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Club Information

Welcome to our club!

Ames

Service Above Self

We meet Mondays at 12:00 PM
Gateway Hotel & Conference Center
US 30 & University Blvd.
Ames, IA  50014
United States of America
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Home Page Stories

Rotary Connects the World – this is the theme for Rotary this year. Our international president, Mark Maloney shared this theme with us at the NC-PETS training in March. After attending the international convention with over 25,000 Rotarians from over 130 countries I witnessed how well this theme truly does describe our great organization.  

The Rotary Club of Ames is doing things locally and globally to help connect one another to important causes. How exciting is it to be involved with a service organization that not only pledged $300,000 to the Miracle Park and Field, but has delivered? Thank you to every Rotarian and their families who made this possible. If you missed Monday’s (June 24) meeting, you may not have heard Brian Dieter announce we made our goal with a capstone gift from Jackie Woodin (and family). Club member Austin Woodin was called to the podium and delivered the check directly. If you get a chance to visit with Austin, ask him how important Inis Groove (future home of the Miracle Park and Field) is to his family. 

Because of our gift, the Miracle Field will be named the Rotary Club of Ames Miracle Field in honor of our 100th anniversary in 2021.  If someone in the community hasn’t heard of Rotary, they will know our name once the field has been constructed and is being used. What a great way to showcase to the community Rotary’s investment in our friends, family and neighbors.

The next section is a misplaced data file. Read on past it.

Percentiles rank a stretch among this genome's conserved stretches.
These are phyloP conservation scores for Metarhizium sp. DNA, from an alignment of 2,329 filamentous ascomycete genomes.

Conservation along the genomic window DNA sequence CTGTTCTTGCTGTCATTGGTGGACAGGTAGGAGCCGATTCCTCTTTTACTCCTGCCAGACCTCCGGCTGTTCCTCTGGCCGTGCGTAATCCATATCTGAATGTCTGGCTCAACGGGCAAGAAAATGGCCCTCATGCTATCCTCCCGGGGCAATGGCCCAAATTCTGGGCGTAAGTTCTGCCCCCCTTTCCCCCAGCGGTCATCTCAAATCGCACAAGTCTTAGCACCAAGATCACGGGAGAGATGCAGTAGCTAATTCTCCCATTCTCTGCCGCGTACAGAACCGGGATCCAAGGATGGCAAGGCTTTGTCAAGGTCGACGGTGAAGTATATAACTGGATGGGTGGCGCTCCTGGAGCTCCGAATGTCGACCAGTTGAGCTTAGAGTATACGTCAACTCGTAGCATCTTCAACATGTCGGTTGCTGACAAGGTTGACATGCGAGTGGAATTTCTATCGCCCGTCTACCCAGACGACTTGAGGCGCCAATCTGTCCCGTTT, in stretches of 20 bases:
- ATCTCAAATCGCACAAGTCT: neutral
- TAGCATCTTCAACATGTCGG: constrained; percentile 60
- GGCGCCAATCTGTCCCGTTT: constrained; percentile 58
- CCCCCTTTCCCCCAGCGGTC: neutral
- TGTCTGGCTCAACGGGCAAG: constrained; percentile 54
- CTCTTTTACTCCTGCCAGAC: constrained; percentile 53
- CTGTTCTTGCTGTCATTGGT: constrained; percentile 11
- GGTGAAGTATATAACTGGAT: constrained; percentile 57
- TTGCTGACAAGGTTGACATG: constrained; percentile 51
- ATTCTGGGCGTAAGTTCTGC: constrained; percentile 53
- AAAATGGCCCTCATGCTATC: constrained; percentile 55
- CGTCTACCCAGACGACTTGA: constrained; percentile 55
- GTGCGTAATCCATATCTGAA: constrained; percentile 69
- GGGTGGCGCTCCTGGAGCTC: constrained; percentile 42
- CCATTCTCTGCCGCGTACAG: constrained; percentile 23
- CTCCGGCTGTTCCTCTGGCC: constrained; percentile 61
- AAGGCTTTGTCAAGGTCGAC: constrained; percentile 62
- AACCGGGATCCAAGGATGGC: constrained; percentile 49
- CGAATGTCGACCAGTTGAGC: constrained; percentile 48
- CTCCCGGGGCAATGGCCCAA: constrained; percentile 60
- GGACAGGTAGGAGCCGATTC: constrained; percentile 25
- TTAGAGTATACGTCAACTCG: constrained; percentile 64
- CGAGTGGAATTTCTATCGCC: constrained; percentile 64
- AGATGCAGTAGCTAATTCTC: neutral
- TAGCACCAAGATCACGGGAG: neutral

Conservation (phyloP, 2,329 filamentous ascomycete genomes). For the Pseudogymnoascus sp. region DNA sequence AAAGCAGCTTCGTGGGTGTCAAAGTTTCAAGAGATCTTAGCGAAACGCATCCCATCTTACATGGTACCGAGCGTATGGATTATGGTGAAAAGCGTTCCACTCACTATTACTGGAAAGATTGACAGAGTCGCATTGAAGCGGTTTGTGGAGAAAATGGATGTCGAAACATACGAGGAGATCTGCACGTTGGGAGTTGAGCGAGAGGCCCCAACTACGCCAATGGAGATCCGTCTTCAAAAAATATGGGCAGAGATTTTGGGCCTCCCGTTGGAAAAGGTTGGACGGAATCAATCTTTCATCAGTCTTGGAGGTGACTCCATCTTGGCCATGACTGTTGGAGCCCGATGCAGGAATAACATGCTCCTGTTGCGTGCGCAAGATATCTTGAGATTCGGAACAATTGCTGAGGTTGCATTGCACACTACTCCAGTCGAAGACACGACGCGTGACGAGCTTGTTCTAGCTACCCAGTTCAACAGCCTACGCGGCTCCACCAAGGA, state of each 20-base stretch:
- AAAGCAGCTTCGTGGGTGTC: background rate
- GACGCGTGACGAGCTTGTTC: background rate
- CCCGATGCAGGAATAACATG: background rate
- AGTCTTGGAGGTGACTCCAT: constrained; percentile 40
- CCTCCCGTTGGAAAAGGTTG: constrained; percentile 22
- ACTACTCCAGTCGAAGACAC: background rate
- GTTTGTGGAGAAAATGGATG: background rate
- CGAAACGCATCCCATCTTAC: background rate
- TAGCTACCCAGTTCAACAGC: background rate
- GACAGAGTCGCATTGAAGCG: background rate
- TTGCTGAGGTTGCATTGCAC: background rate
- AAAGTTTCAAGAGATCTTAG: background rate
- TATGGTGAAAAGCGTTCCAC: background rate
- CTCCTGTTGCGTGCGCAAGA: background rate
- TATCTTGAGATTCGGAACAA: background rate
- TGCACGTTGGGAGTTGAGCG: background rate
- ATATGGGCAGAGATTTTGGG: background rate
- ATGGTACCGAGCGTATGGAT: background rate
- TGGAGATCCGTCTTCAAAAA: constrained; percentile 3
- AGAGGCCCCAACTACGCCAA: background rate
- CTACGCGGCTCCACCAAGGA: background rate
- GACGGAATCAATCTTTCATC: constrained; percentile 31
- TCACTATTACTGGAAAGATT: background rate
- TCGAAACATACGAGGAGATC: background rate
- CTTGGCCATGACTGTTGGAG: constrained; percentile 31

I mentioned on Monday that in April we surveyed our members and had 75 responses.  We asked the question, “Why did you join Rotary?”  Overwhelmingly the response was “Network, Fellowship, Lunch” (86%). When asked “What would you like to see more of?”, the majority responded, “Local Impact” (52%).  

We also gave everyone the opportunity to write in comments.  One that I’ll share is “Grow Members! Not membership!”  I couldn’t agree more.  Let’s work together to make sure all members feel welcomed each week. A smile, a handshake, or an invitation to join you at your table. It really doesn’t take a lot. You’ll hear more in the upcoming weeks and months how you can be more engaged in the club.

 

Jean Kresse

Club President  2019 - 2020

  • On average, each club member volunteers 275 hours annually within the community.
  • We have 210 active members.
  • That’s 57,750 volunteer hours club members give back to our community.
  • At $24.14 per hour, that is an impact of $1,394,085 annually.
The Rotary Club of Ames, IA provided a major grant of $10,000 for the project “​Human Trafficking in Central Iowa: How You Can Be Part of the Solution”.   This grant, together with a matching local community grant of $5,000 from Rotary District 6000, provided funding for building awareness about human trafficking throughout the Ames and Iowa State University communities, and encouraged citizens to educate themselves on identifying victims of human trafficking. 
 
Major outcomes of the Rotary Club of Ames human trafficking project: